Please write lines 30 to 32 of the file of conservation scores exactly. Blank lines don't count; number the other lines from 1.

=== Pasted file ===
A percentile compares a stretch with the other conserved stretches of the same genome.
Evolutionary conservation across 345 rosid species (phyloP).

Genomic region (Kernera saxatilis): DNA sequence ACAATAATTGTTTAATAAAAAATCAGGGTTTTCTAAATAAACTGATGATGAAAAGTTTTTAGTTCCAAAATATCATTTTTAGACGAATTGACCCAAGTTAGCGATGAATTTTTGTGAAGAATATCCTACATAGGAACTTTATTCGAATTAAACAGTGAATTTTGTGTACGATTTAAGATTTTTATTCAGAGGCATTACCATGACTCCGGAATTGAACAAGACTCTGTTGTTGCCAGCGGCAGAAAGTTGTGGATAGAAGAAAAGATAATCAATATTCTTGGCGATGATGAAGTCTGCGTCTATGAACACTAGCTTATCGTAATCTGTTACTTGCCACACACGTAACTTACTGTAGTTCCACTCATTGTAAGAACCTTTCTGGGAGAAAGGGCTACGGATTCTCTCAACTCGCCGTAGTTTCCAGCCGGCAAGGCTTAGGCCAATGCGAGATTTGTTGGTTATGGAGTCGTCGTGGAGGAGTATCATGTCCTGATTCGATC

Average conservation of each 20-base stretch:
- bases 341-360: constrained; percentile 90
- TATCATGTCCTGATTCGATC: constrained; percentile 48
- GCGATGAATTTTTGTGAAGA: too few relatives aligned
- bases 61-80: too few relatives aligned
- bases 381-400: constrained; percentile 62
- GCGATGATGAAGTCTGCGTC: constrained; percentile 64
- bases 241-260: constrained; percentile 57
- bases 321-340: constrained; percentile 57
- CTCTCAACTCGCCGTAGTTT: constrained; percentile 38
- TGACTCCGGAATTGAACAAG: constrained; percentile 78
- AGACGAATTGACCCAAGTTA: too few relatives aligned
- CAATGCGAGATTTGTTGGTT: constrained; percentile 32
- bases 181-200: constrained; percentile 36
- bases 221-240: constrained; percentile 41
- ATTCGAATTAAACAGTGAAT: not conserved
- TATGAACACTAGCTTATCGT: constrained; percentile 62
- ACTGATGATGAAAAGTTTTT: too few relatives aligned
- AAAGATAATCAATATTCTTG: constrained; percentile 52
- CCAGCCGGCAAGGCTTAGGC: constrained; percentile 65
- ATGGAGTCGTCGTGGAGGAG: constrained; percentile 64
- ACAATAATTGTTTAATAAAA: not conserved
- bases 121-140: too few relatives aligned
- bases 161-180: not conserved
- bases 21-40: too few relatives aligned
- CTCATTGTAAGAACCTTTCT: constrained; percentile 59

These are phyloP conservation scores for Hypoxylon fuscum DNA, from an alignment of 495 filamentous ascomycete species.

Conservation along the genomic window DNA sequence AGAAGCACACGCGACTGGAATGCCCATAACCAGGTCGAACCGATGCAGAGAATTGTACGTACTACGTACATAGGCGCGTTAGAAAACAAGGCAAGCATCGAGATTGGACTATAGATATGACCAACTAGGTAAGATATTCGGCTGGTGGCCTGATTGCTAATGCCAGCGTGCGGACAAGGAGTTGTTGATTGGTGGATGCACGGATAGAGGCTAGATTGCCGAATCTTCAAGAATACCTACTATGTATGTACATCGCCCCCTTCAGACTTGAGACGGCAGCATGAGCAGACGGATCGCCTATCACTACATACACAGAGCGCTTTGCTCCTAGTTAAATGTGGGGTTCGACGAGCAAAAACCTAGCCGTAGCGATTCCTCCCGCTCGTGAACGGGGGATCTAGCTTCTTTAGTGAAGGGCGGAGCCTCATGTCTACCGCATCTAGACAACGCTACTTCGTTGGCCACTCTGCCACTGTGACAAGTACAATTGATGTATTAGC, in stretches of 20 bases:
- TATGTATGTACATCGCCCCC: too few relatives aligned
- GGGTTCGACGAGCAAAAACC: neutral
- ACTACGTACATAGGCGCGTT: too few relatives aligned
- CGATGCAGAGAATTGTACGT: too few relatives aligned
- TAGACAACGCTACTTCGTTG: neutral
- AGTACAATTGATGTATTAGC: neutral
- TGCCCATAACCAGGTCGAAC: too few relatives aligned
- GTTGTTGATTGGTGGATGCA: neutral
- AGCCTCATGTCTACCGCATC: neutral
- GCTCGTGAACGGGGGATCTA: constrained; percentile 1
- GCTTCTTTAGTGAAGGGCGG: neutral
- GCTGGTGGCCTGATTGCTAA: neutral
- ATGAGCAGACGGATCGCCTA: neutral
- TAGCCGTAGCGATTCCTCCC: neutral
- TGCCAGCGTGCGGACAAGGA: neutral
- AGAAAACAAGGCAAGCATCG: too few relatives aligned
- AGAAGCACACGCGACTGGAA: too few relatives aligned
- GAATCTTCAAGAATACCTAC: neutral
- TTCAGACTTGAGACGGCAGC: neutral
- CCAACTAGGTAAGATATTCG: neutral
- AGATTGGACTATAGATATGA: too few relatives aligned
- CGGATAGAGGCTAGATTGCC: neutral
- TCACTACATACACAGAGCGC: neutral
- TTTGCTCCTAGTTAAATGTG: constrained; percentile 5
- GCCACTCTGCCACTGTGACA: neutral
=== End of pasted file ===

These are phyloP conservation scores for Hypoxylon fuscum DNA, from an alignment of 495 filamentous ascomycete species.

Conservation along the genomic window DNA sequence AGAAGCACACGCGACTGGAATGCCCATAACCAGGTCGAACCGATGCAGAGAATTGTACGTACTACGTACATAGGCGCGTTAGAAAACAAGGCAAGCATCGAGATTGGACTATAGATATGACCAACTAGGTAAGATATTCGGCTGGTGGCCTGATTGCTAATGCCAGCGTGCGGACAAGGAGTTGTTGATTGGTGGATGCACGGATAGAGGCTAGATTGCCGAATCTTCAAGAATACCTACTATGTATGTACATCGCCCCCTTCAGACTTGAGACGGCAGCATGAGCAGACGGATCGCCTATCACTACATACACAGAGCGCTTTGCTCCTAGTTAAATGTGGGGTTCGACGAGCAAAAACCTAGCCGTAGCGATTCCTCCCGCTCGTGAACGGGGGATCTAGCTTCTTTAGTGAAGGGCGGAGCCTCATGTCTACCGCATCTAGACAACGCTACTTCGTTGGCCACTCTGCCACTGTGACAAGTACAATTGATGTATTAGC, in stretches of 20 bases:
- TATGTATGTACATCGCCCCC: too few relatives aligned